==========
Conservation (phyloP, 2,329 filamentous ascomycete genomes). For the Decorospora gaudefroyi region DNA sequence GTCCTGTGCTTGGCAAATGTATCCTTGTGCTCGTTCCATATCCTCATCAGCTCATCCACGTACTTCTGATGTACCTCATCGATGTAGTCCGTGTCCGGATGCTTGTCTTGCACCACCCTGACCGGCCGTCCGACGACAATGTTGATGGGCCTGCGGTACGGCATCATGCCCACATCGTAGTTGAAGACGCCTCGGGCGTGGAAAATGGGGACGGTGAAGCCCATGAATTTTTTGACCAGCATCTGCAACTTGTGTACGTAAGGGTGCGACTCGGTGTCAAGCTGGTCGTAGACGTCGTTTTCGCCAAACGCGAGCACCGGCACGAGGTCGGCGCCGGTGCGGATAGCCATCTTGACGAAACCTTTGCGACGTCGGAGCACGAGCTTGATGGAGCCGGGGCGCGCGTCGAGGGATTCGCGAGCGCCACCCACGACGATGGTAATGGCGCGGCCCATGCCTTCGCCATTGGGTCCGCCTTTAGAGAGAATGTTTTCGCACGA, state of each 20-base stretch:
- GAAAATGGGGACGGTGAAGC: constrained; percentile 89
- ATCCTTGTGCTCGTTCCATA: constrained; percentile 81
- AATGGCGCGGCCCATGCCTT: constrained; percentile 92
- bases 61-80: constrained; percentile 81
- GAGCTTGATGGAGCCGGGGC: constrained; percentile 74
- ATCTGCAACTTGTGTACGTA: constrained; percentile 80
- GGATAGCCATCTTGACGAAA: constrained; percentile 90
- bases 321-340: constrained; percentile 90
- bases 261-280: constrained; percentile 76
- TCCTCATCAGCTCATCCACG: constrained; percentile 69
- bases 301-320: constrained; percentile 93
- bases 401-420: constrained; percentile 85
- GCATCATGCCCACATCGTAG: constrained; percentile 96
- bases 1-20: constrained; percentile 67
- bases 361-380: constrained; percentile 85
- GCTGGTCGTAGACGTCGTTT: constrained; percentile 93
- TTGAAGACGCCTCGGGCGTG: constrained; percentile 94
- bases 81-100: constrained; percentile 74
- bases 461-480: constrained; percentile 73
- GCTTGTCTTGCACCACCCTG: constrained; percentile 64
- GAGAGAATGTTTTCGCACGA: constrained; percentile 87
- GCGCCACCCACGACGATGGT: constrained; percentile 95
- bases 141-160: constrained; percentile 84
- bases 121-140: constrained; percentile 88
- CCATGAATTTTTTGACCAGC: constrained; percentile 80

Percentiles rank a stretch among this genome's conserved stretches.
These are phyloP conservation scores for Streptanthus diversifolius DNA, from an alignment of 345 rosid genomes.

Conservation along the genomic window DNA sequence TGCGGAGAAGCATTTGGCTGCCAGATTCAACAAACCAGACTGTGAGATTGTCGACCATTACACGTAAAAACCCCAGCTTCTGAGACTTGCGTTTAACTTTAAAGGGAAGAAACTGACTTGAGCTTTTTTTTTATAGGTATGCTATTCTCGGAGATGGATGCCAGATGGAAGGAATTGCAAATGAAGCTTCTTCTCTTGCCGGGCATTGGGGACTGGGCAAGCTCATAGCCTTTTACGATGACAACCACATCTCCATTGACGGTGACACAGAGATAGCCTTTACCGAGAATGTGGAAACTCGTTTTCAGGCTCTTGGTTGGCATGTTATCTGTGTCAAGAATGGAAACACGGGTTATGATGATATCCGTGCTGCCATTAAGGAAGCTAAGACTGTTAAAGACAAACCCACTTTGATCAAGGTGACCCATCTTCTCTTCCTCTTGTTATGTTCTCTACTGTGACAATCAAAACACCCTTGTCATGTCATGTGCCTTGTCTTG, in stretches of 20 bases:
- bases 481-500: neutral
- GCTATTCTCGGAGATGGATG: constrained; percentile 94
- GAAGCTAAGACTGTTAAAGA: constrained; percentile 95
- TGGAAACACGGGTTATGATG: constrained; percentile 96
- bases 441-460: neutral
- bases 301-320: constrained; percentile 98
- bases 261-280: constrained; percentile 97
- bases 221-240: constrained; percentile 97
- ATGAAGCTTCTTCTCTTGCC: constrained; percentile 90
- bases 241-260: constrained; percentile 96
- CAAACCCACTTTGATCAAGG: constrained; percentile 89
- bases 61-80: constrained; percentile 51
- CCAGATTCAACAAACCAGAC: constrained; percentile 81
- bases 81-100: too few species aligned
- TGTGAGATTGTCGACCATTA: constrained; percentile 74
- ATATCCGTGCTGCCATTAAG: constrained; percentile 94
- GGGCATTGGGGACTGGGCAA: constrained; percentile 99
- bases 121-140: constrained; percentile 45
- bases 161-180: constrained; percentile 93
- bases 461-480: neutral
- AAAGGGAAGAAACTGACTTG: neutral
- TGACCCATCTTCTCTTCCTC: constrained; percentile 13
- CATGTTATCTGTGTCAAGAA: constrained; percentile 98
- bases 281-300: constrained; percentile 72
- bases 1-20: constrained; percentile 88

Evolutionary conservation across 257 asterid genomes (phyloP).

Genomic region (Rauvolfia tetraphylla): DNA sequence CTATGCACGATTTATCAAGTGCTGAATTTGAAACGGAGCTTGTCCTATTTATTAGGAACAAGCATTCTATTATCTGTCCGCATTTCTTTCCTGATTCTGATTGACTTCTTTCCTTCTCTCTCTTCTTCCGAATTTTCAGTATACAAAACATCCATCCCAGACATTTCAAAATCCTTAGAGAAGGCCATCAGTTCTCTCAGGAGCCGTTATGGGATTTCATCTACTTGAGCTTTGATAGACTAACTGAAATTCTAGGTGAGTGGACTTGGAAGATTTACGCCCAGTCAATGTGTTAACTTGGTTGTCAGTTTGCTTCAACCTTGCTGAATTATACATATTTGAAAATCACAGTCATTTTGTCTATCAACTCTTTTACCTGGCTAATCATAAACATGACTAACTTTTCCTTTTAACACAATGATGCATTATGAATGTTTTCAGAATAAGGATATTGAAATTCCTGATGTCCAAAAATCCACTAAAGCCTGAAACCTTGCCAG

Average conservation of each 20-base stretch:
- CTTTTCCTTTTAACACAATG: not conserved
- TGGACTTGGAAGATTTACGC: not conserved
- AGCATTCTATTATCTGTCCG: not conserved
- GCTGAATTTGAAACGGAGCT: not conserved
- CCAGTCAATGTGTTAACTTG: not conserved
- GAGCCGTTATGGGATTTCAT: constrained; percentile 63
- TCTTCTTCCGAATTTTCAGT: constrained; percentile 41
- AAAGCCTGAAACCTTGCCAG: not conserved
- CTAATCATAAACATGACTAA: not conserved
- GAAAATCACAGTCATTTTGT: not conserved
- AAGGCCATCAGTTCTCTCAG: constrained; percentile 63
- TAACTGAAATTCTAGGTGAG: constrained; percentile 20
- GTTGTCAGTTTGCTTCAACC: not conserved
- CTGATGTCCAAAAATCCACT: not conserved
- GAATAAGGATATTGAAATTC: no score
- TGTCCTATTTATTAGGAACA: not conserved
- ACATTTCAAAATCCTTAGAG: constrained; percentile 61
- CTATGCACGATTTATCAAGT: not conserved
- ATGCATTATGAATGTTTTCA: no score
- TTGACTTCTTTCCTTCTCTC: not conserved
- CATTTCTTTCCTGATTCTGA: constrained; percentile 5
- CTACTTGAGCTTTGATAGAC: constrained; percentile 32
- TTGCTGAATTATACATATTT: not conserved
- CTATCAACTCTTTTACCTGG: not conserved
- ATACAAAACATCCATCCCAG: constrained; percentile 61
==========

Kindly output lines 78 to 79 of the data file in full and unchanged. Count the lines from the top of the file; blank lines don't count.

- CATTTCTTTCCTGATTCTGA: constrained; percentile 5
- CTACTTGAGCTTTGATAGAC: constrained; percentile 32